Broaching the subject of infertility with someone who is TTC and failing is hard. But you shouldn't give up! Get the right conversation going with these useful tips.
When you're spending every waking moment trying to conceive, it seems like life is all downs and hardly any ups: Everyone around you is pregnant. Mother's Day sucks. A 50-something celeb is on the cover of your fave gossip rag, holding her new daughter. Baby shower invitations go in the trash unopened. And you know what doesn't help with infertility? When someone tells you to just relax, or that stress is probably the culprit. Or when you hear something along the lines of, "Maybe if you stopped working out so much/gained some weight/lost some weight/[insert blaming mechanism here], it would happen."
If you're lucky enough not to be one of the 11 percent of women who struggle to conceive after a year of trying, it doesn't mean you need to ignore your colleague who's been shooting up Lupron in the office bathroom for months, or dance around the subject with your BFF because you feel guilty for conceiving on your first try. There are plenty of ways to show your support. Read on for seven helpful things to say to someone who's trying with all her might to get pregnant.
"My best friend just did IVF—do you want me to introduce you to her?"
When I had a tough time getting pregnant, anytime a friend offered to put me in touch with a fellow infertile, I leapt at the chance. More than a few times, I found myself in an hour-long phone call with a virtual stranger, sharing my most intimate fears, bonding over the grosser parts of fertility treatments, laughing about how un-fun sex had become. These women just got it in a way that someone who conceives without the help of a laboratory and something like $20,000 in medical supplies cannot. Offer to play matchmaker and bring two kindred spirits together.
"Do you want to physically carry a child, or is it more important to be a mother?"
Words of wisdom similar to these helped Jordan, 40, open her mind to domestic adoption. She and her husband had been embroiled in the adoption process for years, their hearts set on a daughter from South Korea. Then Jordan visited a psychic who gave her this advice: "You want to be a mother. So strip away the expectations that are all about you, or about what you want and feel you deserve, and after you boil all that down, what do you come up with?'" For Jordan, the answer was, plain and simple: A mother. From that point on, the Danbury, Conn. couple expanded their search to include children of both genders, both abroad and within the United States. Six weeks later, they met their baby boy.
"I had a miscarriage (took Clomid/had multiple IUIs/used a surrogate); I'm always here if you need to talk."
Sharing your own infertility battles is a powerful gift. If you learn that someone—a friend, a colleague, or even the stranger sitting next to you on an airplane—is having trouble getting pregnant, and you have been in her shoes, consider sharing your own experiences with her so she doesn't feel so alone. Actress Jaime King recently did just that, revealing that she endured more than two dozen rounds of intrauterine insemination (IUI), five rounds of IVF and five miscarriages before finally carrying a child to term. "I was hiding what I was going through for so long," she told People magazine, "and I hear about so many women going through what I went through. If I'm open about it, hopefully it won't be so taboo to talk about it."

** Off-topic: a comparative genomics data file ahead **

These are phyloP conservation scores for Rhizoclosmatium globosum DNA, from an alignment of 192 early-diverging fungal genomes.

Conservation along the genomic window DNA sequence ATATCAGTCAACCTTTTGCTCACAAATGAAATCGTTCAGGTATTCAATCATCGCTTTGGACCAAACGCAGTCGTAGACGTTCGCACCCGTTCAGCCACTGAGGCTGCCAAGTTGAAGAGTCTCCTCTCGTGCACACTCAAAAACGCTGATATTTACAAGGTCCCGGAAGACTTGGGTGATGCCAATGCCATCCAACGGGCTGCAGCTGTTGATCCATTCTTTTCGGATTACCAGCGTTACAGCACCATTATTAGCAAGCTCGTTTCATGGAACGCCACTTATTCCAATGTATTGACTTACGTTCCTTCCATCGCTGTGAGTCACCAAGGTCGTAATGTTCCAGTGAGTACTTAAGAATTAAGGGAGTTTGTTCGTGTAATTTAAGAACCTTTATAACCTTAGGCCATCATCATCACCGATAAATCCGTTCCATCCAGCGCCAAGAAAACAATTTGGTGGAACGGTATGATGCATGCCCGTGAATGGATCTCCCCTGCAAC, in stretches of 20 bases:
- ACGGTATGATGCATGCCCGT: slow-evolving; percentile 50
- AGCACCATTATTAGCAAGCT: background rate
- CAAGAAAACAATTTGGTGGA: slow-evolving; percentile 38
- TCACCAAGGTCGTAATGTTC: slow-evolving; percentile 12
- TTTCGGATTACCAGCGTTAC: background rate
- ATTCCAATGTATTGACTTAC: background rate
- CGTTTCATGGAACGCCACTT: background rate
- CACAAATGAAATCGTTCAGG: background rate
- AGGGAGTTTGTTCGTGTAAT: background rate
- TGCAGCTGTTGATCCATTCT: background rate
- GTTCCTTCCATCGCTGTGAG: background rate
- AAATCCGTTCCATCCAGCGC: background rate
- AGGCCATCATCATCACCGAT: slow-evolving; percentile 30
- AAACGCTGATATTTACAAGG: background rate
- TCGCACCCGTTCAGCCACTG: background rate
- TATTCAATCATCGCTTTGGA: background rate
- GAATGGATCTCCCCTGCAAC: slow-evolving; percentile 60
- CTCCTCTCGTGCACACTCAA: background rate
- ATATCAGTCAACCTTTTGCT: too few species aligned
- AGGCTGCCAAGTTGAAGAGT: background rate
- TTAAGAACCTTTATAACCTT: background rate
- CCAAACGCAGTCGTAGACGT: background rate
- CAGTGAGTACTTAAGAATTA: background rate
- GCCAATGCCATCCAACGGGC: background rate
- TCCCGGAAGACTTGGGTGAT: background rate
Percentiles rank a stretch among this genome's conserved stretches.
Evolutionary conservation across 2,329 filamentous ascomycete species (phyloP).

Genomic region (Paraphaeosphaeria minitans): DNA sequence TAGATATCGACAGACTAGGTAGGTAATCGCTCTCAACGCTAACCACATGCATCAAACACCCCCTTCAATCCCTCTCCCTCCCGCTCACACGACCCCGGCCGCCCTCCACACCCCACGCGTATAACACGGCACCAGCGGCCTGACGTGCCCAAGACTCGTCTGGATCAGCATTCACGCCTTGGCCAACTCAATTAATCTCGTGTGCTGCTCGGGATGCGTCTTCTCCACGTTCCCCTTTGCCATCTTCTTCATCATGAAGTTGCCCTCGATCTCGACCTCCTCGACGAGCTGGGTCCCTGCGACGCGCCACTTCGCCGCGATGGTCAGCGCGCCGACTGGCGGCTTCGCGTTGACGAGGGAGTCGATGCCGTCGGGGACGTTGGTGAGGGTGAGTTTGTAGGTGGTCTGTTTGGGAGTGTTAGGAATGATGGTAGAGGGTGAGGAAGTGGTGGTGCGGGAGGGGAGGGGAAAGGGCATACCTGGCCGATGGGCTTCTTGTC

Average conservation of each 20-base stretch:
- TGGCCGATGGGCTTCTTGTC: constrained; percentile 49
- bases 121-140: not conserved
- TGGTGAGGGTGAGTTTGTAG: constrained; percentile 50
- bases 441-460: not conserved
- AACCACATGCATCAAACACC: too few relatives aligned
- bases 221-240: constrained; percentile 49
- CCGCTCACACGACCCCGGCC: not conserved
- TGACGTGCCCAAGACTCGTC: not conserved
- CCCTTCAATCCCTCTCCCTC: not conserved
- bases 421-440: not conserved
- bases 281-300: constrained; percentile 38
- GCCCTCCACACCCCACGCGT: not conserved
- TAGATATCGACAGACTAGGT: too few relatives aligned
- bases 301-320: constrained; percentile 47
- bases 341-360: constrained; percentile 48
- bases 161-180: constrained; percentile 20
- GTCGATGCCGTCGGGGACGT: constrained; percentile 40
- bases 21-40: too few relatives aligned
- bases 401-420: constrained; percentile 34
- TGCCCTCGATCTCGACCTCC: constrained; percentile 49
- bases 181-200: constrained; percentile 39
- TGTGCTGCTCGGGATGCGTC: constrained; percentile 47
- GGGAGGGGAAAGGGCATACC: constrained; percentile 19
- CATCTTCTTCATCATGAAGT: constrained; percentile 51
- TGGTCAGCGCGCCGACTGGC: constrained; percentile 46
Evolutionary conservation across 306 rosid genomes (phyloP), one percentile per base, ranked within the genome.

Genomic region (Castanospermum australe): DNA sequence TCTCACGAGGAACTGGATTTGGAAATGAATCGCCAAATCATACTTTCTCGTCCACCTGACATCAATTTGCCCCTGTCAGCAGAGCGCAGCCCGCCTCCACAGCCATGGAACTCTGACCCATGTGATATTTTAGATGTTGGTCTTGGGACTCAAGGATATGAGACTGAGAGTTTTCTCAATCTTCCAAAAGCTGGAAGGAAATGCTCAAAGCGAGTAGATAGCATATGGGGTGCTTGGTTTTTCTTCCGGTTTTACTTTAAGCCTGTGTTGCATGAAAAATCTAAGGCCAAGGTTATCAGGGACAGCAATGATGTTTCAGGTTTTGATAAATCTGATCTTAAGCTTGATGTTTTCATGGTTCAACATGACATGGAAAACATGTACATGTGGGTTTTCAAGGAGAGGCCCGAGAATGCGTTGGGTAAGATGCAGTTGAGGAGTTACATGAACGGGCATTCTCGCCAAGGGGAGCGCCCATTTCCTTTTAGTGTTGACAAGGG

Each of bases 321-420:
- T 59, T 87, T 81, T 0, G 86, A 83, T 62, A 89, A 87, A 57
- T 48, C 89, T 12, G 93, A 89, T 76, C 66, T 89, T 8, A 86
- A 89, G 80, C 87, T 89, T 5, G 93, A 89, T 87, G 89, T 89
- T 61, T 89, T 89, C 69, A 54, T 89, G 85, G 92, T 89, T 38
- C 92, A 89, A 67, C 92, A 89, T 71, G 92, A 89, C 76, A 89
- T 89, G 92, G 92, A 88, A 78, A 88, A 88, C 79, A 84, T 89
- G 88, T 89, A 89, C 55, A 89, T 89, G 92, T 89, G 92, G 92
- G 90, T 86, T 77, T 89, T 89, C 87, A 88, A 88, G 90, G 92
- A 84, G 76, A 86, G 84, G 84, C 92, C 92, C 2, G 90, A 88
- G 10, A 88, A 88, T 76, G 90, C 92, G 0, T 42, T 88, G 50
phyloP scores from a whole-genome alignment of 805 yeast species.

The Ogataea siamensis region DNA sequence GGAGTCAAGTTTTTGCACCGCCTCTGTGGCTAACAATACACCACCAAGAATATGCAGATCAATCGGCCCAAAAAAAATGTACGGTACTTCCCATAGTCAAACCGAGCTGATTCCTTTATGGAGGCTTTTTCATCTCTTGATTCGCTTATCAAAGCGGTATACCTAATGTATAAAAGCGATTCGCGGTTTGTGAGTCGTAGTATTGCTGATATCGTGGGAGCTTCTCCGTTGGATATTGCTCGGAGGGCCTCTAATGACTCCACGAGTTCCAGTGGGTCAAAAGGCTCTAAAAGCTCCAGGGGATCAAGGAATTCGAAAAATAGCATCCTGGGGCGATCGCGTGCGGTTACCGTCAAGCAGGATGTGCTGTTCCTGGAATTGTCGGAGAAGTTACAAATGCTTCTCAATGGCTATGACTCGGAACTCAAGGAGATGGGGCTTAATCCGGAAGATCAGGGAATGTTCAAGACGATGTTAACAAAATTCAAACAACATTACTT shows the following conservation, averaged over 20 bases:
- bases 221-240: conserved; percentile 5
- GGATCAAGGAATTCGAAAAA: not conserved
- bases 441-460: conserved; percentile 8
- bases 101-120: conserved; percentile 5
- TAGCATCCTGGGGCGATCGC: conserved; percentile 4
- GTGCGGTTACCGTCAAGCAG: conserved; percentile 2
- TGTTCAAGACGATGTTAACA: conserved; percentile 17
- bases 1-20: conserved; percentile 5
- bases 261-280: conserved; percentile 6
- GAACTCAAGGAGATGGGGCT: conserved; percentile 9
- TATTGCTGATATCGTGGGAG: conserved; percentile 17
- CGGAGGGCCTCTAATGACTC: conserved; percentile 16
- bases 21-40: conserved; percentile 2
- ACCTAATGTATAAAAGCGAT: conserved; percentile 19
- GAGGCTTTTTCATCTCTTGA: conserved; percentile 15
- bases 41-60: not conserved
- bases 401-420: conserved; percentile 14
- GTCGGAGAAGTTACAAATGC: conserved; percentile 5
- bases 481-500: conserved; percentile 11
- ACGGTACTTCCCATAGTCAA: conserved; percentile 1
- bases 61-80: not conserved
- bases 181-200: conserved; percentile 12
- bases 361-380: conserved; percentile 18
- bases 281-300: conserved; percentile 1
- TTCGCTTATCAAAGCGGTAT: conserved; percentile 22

When Leigh Kolb, 32, of New Haven, Mo., was trying to get pregnant, she noticed that friends were reluctant to share their own good news; as a result, some would even avoid making plans with her, which only pushed her deeper into her own inner grief. "I could almost always separate my happiness for friends from my sadness for myself," she remembers. That said, she knew herself well enough to realize that tears were a strong possibility, so she suggests sharing the news via phone. "That way, I could be excited, and then we'd hang up and I could be alone with my thoughts."
"The only reason you can't get pregnant is because you're not 16 and doing it in the back of a car!"
It's not the most P.C. thing we've heard, but Jill, 39, from New York, said the joke made her laugh—always a welcome reprieve when you're in the midst of butt injections and vaginal suppositories.
"It's OK to be selfish right now."
Hearing those words granted Katie, 37, of Chicago, a feeling of relief, like she didn't always have to put on a brave face and could just, for lack of a better word, baby herself. "I used it as an excuse to get a massage, to sleep in if I didn't have to be up for anything, and also as an excuse for an extra fun dessert here and there as a pick me up," she explains. "I love exercise but as treatments intensified, I had to drop a lot of that, so instead I would walk to get a coffee and biscotti."
Say it with flowers.
Sometimes even the most carefully planned words can't express what a simple arrangement of white peonies can do. Or rainbow gerbera daisies. It doesn't matter what they are or how much they cost—flowers brighten even the glummest of days, including days when a woman is feeling down in the dumps worrying about never being able to have kids. Shannon, 35, says the unexpected gesture made her feel about as good as anything possibly could during those months of trying and waiting. If your friend is having trouble, send her something lovely—after a miscarriage, on Mother's Day, or just because.